Aers 2000

From Whiki
Jump to navigation Jump to search

Justice and Wage-labour after the Black Death: Some Perplexities for William Langland

Aquinas: repentance as allied to justice, a moral virtue without which sin cannot be forgiven (56); justice "regulate human action according to a standard of right reason rendering it good and directing us to our final good (God)" (57)

"Wage-labor suggested to the poet a culture of independence, assertiveness, and anti-authoritarianism." (65)

Meed: all human relations become exchanges in a market for commodities

"In representing Mede as ubiquitous, the poet evokes a community with no boundaries, with no cogent moral principles, with no criteria other than pragmatic response to profit and loss in the market. Here there can be no common project to foster institutions, relations, and laws that could help people cultivate the virtues in pursuit of their final good, as understood by the tradition to which the poet belonged" (66)
  • what would redde quod debes mean to Meed?
"Tyrannical law, [Aquinas] insists, is not truly law because it only serves private interests and harms the people, setting up forms of life at odds with their true end -- the life of the virtues in accord with reason." (67)
  • rebelling against tyrannical government is not illicit, since that government is impeding the citizens' pursuit of the good
"by what principles are we to resolve the competing versions of a just wage, of 'mesurable hire' in the circumstances after the Black Death? Why should we now abandon the guidelines for establishing the just price [free market rules] so lucidly articulated by St. Thomas [...] ?" (69)

John Wyclif's Understanding of Christian Discipleship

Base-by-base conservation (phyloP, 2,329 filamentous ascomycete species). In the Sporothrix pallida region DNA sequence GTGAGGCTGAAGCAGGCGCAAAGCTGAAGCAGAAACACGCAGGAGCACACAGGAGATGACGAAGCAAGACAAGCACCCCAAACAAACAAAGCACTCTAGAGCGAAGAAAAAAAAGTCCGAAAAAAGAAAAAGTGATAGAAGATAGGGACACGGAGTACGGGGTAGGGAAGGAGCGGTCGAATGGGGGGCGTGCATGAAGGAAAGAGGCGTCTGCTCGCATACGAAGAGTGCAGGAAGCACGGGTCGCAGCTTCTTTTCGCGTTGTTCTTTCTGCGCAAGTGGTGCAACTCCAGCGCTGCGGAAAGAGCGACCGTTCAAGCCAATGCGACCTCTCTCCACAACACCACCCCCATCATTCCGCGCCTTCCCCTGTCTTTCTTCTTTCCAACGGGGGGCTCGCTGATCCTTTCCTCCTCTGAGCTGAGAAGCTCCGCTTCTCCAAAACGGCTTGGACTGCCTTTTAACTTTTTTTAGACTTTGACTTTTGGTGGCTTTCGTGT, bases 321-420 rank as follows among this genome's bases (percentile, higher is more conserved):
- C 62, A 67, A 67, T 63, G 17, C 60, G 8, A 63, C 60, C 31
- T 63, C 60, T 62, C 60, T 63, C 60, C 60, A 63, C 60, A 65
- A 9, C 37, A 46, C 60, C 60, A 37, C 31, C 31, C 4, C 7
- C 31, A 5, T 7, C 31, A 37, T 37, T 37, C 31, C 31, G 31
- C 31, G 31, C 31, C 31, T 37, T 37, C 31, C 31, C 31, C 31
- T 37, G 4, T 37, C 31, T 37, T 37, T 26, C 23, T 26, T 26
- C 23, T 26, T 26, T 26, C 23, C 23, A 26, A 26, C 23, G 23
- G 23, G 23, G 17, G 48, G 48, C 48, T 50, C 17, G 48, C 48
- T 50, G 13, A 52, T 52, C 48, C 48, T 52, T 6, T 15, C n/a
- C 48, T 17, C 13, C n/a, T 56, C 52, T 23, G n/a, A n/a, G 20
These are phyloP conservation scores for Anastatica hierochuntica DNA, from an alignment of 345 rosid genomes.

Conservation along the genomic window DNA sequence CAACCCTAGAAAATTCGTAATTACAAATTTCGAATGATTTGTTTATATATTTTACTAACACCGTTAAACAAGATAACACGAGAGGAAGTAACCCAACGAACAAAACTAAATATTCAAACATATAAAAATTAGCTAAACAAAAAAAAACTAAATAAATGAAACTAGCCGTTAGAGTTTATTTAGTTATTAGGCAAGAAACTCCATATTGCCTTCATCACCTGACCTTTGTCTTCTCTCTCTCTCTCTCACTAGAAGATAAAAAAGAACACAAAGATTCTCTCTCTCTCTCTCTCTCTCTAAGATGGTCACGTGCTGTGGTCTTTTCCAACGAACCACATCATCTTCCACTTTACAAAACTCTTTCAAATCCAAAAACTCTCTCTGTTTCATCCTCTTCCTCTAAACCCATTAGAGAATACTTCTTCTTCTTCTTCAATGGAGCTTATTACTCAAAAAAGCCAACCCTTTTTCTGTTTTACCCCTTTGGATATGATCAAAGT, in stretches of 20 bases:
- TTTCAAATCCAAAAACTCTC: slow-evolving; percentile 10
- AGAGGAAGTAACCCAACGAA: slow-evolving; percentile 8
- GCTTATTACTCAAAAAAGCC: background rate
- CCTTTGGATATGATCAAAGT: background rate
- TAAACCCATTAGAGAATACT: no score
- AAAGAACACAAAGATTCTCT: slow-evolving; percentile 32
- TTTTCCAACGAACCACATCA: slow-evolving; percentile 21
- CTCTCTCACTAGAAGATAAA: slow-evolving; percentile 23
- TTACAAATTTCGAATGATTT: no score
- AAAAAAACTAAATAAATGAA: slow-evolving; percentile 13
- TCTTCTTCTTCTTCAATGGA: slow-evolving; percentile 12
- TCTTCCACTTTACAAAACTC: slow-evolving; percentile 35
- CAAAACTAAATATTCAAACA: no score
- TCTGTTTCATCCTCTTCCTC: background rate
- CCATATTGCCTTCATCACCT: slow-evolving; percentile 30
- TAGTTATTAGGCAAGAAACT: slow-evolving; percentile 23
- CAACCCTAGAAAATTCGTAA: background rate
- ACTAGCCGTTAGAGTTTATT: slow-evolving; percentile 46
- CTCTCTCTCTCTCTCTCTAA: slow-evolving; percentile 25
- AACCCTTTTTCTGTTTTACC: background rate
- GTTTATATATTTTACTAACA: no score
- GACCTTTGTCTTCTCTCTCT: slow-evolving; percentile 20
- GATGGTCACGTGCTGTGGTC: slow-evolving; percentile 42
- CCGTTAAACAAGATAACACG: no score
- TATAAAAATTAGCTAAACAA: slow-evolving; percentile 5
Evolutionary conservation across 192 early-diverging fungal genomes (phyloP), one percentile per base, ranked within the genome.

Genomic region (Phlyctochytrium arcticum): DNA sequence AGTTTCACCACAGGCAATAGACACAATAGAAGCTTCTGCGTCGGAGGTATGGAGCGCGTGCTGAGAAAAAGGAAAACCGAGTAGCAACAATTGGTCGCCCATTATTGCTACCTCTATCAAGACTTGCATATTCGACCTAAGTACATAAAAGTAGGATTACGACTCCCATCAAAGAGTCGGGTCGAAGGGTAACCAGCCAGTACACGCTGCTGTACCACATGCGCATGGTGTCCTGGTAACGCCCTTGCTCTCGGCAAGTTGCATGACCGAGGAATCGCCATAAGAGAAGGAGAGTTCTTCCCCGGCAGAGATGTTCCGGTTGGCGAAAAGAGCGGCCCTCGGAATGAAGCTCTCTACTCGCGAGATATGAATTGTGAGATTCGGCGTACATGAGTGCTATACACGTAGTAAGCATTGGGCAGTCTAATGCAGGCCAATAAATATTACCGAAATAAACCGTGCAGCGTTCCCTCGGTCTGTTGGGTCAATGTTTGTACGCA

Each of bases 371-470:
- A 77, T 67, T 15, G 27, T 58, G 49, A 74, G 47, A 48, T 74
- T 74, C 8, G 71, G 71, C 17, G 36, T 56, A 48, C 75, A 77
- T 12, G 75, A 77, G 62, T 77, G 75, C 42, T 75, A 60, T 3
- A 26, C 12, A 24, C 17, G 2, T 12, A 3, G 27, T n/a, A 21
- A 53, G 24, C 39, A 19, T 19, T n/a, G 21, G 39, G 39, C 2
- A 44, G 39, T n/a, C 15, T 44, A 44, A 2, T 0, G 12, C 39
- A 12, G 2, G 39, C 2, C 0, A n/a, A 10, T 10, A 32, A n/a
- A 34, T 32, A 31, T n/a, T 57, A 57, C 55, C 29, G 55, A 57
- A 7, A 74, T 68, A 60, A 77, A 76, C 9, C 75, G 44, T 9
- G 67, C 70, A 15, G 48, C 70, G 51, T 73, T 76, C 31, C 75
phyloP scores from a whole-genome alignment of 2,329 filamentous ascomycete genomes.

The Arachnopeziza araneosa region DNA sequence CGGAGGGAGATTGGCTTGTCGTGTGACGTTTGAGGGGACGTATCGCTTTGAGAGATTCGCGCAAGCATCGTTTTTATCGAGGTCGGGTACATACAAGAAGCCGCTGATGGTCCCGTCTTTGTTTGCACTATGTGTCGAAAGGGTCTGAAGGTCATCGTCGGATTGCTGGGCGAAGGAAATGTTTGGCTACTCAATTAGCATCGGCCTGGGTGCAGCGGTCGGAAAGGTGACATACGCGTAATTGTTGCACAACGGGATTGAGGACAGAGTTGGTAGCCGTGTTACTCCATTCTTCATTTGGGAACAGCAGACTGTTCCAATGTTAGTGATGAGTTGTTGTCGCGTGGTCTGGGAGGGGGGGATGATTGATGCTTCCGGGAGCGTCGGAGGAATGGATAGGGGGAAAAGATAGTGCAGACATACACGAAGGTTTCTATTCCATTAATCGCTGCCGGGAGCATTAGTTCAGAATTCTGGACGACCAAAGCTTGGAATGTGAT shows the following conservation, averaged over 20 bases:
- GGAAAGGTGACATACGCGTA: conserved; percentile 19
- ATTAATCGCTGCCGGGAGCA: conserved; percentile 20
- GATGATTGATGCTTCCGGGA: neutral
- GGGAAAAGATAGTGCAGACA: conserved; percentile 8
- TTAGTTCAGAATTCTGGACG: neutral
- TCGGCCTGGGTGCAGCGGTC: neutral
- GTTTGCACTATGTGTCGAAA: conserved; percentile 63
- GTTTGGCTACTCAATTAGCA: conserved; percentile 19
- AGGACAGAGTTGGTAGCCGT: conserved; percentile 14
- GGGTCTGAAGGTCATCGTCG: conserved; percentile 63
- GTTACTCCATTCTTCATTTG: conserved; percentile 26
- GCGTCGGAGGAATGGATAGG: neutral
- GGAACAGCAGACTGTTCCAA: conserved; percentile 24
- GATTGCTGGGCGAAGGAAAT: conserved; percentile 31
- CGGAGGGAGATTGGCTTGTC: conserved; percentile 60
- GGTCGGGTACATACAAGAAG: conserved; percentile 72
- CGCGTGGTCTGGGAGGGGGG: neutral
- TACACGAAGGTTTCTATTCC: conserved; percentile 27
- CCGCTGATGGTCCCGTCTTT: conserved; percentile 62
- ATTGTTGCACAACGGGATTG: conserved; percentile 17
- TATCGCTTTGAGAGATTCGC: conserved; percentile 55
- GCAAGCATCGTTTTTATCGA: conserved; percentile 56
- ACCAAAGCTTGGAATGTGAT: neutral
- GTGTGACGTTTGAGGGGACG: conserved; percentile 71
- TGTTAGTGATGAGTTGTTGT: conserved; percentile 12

Wyclif: all followers should be disciples of Christ, not just priests/friars/monks; maintains a split between Church and Scripture

  • through reason we can grasp Scripture's special logic (122)

Thomas Netter argues against this; says Scripture is not only source of divine law, Holy Church has canonized law, too -- splitting Scripture from Church is like severing limbs from a whole body, splitting bridegroom from bride

  • Christ is head of Holy Church, which gives life to the limbs;
  • how can we believe Christ (the head) if we reject the Church of Christ (the body)? (121)
  • draws on Augustine, who says there can be no authoritative canon or hermeneutics without the authority of the Church (121)

for Wyclif, Jesus' form of life:

"Jesus lived as the most materially estitute of people; and although he enjoyed the universal dominion by grace bestowed on the predestinate, he utterly renounced civil dominion, temporal proprietorship, and worldly violence, violence inextricably bound up by the exercise of civil dominion." (122)

precepts: laid out by Christ as necessary conditions for salvation; counsels: for those that want to do better than just follow the bare minimum

  • Wyclif believed this distinction had no basis in Scripture (126)

at times seems to point towards a priesthood of all believers; but this concept was developed more fully by his later followers than by him (128)

  • he acknowledges that an order of priesthood is founded in Scripture (129)
  • we must all follow Christ's path, Wyclif says, but priests are obligated i na more binding way (130)

leading cleric, the pope, is the vicar of Christ, should follow Christ's form of life; leading layman, the king, is vicar of God

  • pope should be nonviolent, but king must be violent to maintain God's order
  • Mother Church must have secular lords to defend her
  • "so those Christians who particpate in secular power do not, after all, have to follow the path of Jesus" (130)
  • "He models Christ as an offended lord whose wife has been violated and whose kingdom laid to waste: his faithful lieges will know the revenge due to his enemies." (134)

thinks Constantine endowing the Church is poison; thought Christian disciples should reject all secular power; yet he wants the lay elites to use their secular power to disendow the church (internal tensions)

"It is thus clear that far from dissolving the traditional divisions between laity and priests Wyclif maintains it as a fundamental component of both his ecclesiology and his politics." -- he cannot let radical theology cut him off from institutional, cultural, and patronage affiliations (139)

Wyclif believes in the power of kings over sin, heresy (141-2)

scapegoating of priests inadvertently allows most lay Christians to continue their livess unchanged (146-8)' "de-Christianization of the laity" (148)